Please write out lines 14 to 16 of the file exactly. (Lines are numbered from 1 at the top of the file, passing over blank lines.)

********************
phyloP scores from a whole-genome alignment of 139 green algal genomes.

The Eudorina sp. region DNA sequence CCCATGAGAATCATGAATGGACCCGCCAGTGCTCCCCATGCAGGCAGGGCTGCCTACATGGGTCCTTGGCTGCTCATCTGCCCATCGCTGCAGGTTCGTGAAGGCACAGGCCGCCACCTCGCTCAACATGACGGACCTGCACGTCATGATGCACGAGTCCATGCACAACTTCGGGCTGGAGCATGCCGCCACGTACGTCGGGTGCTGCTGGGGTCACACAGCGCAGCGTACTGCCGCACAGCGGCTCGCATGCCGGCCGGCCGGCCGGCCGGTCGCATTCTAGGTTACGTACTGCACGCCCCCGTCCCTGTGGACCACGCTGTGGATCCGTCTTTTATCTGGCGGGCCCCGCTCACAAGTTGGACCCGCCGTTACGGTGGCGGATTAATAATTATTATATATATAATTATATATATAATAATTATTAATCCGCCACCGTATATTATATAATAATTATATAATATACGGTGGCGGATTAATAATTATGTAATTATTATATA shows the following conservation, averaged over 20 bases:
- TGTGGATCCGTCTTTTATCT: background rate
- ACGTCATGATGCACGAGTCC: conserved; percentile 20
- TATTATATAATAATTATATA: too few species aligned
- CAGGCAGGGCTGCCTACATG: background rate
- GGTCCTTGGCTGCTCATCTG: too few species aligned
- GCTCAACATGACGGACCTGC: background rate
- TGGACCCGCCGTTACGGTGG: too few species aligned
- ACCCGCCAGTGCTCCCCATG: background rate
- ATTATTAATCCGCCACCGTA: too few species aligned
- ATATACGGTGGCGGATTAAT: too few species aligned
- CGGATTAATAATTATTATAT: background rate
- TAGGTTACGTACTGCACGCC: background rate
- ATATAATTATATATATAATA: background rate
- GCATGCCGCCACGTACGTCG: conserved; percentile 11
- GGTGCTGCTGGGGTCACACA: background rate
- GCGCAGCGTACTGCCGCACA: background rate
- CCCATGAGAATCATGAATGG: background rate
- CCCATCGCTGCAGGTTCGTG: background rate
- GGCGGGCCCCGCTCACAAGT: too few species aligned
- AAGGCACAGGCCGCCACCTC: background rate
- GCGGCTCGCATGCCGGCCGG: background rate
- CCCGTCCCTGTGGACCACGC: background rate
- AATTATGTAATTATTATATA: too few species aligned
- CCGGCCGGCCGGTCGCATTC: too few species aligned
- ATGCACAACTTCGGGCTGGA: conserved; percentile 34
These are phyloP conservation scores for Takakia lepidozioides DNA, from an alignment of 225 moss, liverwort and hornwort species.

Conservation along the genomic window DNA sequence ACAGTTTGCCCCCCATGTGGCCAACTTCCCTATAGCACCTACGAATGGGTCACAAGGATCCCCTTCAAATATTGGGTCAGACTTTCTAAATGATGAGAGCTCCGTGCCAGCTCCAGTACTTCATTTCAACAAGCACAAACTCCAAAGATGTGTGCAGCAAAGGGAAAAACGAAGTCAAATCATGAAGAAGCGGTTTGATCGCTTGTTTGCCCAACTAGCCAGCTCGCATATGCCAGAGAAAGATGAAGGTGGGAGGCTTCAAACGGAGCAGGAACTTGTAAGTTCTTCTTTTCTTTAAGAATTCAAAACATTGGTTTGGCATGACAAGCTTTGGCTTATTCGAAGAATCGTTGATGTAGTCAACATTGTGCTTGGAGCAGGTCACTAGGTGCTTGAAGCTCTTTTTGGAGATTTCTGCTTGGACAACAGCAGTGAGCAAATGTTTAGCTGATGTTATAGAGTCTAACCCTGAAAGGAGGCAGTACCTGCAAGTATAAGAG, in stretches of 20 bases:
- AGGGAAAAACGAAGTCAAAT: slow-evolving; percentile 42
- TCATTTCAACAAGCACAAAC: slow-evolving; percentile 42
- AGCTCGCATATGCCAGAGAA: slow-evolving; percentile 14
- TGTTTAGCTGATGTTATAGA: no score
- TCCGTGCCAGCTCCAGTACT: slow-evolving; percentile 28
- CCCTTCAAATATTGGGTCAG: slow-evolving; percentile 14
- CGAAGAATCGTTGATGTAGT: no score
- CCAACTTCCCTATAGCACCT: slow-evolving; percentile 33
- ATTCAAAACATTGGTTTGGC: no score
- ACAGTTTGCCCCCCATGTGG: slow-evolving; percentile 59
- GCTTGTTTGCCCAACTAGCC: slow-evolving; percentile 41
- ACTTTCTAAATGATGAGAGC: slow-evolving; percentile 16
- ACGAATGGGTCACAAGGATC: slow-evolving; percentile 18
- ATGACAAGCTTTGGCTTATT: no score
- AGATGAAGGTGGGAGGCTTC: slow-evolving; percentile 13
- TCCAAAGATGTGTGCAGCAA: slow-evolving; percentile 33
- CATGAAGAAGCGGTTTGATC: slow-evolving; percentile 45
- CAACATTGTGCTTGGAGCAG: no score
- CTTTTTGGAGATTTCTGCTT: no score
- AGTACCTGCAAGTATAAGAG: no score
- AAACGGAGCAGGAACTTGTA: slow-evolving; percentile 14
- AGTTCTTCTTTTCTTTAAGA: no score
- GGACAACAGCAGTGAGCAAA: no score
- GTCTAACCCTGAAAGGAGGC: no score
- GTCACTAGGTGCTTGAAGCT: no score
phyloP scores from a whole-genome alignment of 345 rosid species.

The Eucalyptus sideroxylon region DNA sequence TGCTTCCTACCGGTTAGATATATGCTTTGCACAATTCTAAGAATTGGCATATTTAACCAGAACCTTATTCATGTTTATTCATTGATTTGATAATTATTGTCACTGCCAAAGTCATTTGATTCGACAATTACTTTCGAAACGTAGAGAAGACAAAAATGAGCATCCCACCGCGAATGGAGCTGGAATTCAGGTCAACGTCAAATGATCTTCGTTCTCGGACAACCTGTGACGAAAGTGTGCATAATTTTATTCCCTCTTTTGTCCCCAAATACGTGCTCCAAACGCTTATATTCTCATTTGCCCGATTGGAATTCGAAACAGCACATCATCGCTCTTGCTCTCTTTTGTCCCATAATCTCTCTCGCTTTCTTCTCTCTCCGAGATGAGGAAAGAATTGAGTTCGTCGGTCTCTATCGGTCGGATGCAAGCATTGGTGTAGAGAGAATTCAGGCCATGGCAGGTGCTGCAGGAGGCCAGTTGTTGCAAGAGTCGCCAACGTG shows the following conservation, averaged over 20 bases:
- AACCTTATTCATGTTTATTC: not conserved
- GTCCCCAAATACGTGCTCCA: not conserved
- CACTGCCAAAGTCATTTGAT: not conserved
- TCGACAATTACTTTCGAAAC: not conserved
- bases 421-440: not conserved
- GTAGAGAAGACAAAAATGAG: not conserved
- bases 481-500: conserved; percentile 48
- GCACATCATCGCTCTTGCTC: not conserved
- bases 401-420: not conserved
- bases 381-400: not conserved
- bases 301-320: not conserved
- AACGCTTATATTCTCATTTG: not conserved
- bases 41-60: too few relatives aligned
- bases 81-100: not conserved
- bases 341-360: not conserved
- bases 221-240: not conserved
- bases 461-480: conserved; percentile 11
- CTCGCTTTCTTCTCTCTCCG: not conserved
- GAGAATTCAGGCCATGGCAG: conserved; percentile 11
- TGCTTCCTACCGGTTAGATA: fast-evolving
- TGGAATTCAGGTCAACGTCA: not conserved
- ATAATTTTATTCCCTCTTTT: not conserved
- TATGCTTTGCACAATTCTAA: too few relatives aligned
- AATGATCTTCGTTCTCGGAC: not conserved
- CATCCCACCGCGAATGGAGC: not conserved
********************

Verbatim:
- TAGGTTACGTACTGCACGCC: background rate
- ATATAATTATATATATAATA: background rate
- GCATGCCGCCACGTACGTCG: conserved; percentile 11